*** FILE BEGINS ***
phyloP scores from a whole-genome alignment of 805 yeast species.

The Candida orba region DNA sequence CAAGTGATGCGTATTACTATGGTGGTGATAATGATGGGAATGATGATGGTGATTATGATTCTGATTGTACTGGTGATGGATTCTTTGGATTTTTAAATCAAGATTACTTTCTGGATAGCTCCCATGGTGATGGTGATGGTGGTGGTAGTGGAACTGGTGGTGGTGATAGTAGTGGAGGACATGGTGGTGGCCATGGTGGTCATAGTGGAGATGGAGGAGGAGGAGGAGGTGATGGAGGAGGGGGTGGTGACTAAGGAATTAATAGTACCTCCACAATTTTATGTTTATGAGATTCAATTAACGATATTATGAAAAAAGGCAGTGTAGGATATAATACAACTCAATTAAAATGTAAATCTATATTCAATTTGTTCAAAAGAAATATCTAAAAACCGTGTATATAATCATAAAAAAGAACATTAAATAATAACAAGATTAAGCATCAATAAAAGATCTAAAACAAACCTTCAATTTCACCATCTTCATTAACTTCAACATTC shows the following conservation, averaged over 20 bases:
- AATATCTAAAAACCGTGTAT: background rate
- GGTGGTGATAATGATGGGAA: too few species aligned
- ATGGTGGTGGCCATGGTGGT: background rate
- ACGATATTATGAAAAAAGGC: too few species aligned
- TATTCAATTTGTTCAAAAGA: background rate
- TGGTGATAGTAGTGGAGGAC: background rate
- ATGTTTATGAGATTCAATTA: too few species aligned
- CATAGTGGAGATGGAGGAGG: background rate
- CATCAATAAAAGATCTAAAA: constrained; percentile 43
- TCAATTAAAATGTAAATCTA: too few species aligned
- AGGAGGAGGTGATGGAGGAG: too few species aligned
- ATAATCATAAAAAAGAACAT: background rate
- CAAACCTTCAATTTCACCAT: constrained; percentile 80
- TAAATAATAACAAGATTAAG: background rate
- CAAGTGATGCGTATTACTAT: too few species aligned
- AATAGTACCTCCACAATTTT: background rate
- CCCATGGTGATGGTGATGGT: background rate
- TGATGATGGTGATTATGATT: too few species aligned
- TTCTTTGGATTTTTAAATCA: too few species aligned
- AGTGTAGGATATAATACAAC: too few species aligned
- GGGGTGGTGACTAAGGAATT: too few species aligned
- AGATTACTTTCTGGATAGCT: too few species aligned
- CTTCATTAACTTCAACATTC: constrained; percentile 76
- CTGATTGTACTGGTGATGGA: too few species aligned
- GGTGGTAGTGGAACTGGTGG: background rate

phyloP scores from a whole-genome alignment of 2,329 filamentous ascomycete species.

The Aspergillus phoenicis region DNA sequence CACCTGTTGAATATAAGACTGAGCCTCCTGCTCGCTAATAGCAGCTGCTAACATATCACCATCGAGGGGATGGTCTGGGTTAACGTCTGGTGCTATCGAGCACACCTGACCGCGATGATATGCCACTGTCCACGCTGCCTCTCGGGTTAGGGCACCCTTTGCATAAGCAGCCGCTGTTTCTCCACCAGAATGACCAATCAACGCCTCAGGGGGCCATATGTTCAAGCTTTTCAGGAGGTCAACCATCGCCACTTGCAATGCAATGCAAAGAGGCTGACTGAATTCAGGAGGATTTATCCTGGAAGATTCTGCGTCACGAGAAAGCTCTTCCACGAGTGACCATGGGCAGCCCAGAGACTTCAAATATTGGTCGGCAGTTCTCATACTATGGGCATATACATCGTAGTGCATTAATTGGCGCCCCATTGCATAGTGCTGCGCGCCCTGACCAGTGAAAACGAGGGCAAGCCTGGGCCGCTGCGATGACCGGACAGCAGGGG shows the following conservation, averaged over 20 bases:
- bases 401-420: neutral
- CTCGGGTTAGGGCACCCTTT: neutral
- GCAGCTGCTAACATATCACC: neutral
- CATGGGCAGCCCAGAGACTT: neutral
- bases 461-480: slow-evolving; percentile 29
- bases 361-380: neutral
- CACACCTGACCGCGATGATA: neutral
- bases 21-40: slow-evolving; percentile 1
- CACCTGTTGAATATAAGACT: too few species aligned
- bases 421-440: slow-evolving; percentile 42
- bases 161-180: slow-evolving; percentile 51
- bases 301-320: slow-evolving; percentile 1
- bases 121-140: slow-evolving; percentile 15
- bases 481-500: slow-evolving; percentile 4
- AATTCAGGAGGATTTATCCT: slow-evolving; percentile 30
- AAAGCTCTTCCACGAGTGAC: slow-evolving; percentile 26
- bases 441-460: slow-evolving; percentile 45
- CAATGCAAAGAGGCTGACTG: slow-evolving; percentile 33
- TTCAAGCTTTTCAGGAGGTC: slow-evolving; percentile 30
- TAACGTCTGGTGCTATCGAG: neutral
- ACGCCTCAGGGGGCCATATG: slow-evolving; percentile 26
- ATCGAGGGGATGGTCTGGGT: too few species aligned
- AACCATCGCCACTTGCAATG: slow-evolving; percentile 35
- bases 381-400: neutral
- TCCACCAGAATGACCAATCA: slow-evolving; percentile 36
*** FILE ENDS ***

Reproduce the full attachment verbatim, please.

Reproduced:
phyloP scores from a whole-genome alignment of 805 yeast species.

The Candida orba region DNA sequence CAAGTGATGCGTATTACTATGGTGGTGATAATGATGGGAATGATGATGGTGATTATGATTCTGATTGTACTGGTGATGGATTCTTTGGATTTTTAAATCAAGATTACTTTCTGGATAGCTCCCATGGTGATGGTGATGGTGGTGGTAGTGGAACTGGTGGTGGTGATAGTAGTGGAGGACATGGTGGTGGCCATGGTGGTCATAGTGGAGATGGAGGAGGAGGAGGAGGTGATGGAGGAGGGGGTGGTGACTAAGGAATTAATAGTACCTCCACAATTTTATGTTTATGAGATTCAATTAACGATATTATGAAAAAAGGCAGTGTAGGATATAATACAACTCAATTAAAATGTAAATCTATATTCAATTTGTTCAAAAGAAATATCTAAAAACCGTGTATATAATCATAAAAAAGAACATTAAATAATAACAAGATTAAGCATCAATAAAAGATCTAAAACAAACCTTCAATTTCACCATCTTCATTAACTTCAACATTC shows the following conservation, averaged over 20 bases:
- AATATCTAAAAACCGTGTAT: background rate
- GGTGGTGATAATGATGGGAA: too few species aligned
- ATGGTGGTGGCCATGGTGGT: background rate
- ACGATATTATGAAAAAAGGC: too few species aligned
- TATTCAATTTGTTCAAAAGA: background rate
- TGGTGATAGTAGTGGAGGAC: background rate
- ATGTTTATGAGATTCAATTA: too few species aligned
- CATAGTGGAGATGGAGGAGG: background rate
- CATCAATAAAAGATCTAAAA: constrained; percentile 43
- TCAATTAAAATGTAAATCTA: too few species aligned
- AGGAGGAGGTGATGGAGGAG: too few species aligned
- ATAATCATAAAAAAGAACAT: background rate
- CAAACCTTCAATTTCACCAT: constrained; percentile 80
- TAAATAATAACAAGATTAAG: background rate
- CAAGTGATGCGTATTACTAT: too few species aligned
- AATAGTACCTCCACAATTTT: background rate
- CCCATGGTGATGGTGATGGT: background rate
- TGATGATGGTGATTATGATT: too few species aligned
- TTCTTTGGATTTTTAAATCA: too few species aligned
- AGTGTAGGATATAATACAAC: too few species aligned
- GGGGTGGTGACTAAGGAATT: too few species aligned
- AGATTACTTTCTGGATAGCT: too few species aligned
- CTTCATTAACTTCAACATTC: constrained; percentile 76
- CTGATTGTACTGGTGATGGA: too few species aligned
- GGTGGTAGTGGAACTGGTGG: background rate

phyloP scores from a whole-genome alignment of 2,329 filamentous ascomycete species.

The Aspergillus phoenicis region DNA sequence CACCTGTTGAATATAAGACTGAGCCTCCTGCTCGCTAATAGCAGCTGCTAACATATCACCATCGAGGGGATGGTCTGGGTTAACGTCTGGTGCTATCGAGCACACCTGACCGCGATGATATGCCACTGTCCACGCTGCCTCTCGGGTTAGGGCACCCTTTGCATAAGCAGCCGCTGTTTCTCCACCAGAATGACCAATCAACGCCTCAGGGGGCCATATGTTCAAGCTTTTCAGGAGGTCAACCATCGCCACTTGCAATGCAATGCAAAGAGGCTGACTGAATTCAGGAGGATTTATCCTGGAAGATTCTGCGTCACGAGAAAGCTCTTCCACGAGTGACCATGGGCAGCCCAGAGACTTCAAATATTGGTCGGCAGTTCTCATACTATGGGCATATACATCGTAGTGCATTAATTGGCGCCCCATTGCATAGTGCTGCGCGCCCTGACCAGTGAAAACGAGGGCAAGCCTGGGCCGCTGCGATGACCGGACAGCAGGGG shows the following conservation, averaged over 20 bases:
- bases 401-420: neutral
- CTCGGGTTAGGGCACCCTTT: neutral
- GCAGCTGCTAACATATCACC: neutral
- CATGGGCAGCCCAGAGACTT: neutral
- bases 461-480: slow-evolving; percentile 29
- bases 361-380: neutral
- CACACCTGACCGCGATGATA: neutral
- bases 21-40: slow-evolving; percentile 1
- CACCTGTTGAATATAAGACT: too few species aligned
- bases 421-440: slow-evolving; percentile 42
- bases 161-180: slow-evolving; percentile 51
- bases 301-320: slow-evolving; percentile 1
- bases 121-140: slow-evolving; percentile 15
- bases 481-500: slow-evolving; percentile 4
- AATTCAGGAGGATTTATCCT: slow-evolving; percentile 30
- AAAGCTCTTCCACGAGTGAC: slow-evolving; percentile 26
- bases 441-460: slow-evolving; percentile 45
- CAATGCAAAGAGGCTGACTG: slow-evolving; percentile 33
- TTCAAGCTTTTCAGGAGGTC: slow-evolving; percentile 30
- TAACGTCTGGTGCTATCGAG: neutral
- ACGCCTCAGGGGGCCATATG: slow-evolving; percentile 26
- ATCGAGGGGATGGTCTGGGT: too few species aligned
- AACCATCGCCACTTGCAATG: slow-evolving; percentile 35
- bases 381-400: neutral
- TCCACCAGAATGACCAATCA: slow-evolving; percentile 36